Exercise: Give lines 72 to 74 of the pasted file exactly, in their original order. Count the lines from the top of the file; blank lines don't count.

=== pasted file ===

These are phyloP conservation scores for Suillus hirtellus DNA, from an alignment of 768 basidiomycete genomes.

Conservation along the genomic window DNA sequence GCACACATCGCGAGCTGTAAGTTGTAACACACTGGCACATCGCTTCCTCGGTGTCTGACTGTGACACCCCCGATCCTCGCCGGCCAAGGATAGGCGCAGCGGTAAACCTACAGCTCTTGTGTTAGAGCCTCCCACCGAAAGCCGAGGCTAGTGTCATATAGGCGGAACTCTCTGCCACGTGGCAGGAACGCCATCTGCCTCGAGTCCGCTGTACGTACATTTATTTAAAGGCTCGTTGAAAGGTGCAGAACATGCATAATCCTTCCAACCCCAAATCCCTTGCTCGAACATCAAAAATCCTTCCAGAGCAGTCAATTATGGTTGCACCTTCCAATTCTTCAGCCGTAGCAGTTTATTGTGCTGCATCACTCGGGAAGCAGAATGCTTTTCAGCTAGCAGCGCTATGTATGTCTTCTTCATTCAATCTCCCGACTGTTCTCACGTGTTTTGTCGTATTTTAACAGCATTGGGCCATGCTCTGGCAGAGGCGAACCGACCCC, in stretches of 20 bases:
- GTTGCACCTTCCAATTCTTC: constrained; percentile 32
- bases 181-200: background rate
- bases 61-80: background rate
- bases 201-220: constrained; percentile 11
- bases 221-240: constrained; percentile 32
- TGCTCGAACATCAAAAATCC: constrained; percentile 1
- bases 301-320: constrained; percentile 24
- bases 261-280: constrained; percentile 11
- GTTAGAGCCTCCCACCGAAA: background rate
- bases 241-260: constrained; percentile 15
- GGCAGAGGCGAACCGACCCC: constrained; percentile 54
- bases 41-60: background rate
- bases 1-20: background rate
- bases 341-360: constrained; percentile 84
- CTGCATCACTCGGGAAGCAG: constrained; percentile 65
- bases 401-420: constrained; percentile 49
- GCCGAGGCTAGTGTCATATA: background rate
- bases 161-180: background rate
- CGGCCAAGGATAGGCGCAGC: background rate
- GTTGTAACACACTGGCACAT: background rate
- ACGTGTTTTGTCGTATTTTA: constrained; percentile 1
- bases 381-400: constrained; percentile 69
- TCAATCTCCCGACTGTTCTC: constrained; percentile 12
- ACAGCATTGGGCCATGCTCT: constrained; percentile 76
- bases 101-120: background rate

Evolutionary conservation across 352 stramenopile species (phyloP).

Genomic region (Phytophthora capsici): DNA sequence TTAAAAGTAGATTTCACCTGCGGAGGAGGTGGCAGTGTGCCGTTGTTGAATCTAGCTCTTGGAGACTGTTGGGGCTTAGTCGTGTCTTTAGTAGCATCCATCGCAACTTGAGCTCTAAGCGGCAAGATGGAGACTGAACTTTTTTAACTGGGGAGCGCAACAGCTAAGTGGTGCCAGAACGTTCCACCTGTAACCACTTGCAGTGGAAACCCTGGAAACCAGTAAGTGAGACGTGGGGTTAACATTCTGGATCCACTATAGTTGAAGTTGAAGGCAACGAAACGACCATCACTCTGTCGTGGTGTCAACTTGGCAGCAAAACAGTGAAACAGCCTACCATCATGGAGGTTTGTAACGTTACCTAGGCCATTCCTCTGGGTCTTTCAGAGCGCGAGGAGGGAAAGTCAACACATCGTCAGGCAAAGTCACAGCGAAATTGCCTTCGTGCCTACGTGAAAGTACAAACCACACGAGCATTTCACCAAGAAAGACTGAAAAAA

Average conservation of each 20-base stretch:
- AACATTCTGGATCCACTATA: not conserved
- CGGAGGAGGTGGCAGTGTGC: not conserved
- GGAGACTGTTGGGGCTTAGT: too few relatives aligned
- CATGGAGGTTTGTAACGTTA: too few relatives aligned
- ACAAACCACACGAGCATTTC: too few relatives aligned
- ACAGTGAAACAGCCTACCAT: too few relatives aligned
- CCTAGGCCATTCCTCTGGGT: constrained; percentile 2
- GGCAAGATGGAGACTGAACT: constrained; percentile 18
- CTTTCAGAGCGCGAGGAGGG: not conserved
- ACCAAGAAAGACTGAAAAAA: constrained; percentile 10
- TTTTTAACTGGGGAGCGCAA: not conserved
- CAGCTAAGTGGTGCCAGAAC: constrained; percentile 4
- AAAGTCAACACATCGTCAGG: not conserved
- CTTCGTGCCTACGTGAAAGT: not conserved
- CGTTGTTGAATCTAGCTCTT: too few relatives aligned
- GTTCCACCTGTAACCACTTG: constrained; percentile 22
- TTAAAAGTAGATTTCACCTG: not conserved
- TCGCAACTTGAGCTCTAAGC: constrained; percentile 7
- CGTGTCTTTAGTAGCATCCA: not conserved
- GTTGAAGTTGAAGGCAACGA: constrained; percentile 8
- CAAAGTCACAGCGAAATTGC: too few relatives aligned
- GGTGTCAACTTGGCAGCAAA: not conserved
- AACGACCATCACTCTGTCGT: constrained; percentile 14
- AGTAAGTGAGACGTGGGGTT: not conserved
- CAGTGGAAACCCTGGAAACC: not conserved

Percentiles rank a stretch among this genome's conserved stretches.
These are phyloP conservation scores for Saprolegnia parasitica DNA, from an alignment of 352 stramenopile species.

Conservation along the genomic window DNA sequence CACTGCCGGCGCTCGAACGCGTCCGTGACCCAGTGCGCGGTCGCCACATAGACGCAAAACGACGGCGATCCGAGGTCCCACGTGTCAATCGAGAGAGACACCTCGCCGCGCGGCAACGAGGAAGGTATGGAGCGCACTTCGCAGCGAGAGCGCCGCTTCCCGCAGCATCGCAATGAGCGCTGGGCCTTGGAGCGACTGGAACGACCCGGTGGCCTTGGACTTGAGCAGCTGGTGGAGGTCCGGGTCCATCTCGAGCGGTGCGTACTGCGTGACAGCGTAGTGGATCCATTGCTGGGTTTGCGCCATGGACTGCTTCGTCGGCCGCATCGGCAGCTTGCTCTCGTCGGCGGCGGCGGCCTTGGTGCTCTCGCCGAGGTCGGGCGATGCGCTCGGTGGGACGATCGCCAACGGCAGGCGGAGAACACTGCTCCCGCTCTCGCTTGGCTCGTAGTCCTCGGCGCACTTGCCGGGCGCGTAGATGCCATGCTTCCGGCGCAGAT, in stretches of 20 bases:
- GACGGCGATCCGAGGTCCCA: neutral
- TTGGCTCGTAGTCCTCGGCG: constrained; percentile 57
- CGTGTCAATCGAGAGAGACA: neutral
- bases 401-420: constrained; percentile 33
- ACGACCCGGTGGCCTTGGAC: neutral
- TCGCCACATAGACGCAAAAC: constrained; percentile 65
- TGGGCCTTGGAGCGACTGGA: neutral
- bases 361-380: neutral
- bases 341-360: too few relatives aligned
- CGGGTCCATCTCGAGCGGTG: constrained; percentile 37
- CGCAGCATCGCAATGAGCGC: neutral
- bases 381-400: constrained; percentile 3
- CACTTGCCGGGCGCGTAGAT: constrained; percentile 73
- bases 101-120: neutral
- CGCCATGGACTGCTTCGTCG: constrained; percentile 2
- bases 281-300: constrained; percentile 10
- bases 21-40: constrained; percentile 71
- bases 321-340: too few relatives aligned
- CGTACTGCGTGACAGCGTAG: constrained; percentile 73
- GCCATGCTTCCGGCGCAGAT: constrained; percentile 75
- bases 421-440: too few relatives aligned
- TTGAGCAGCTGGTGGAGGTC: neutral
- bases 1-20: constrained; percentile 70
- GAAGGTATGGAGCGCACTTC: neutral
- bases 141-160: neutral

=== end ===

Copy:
- bases 101-120: neutral
- CGCCATGGACTGCTTCGTCG: constrained; percentile 2
- bases 281-300: constrained; percentile 10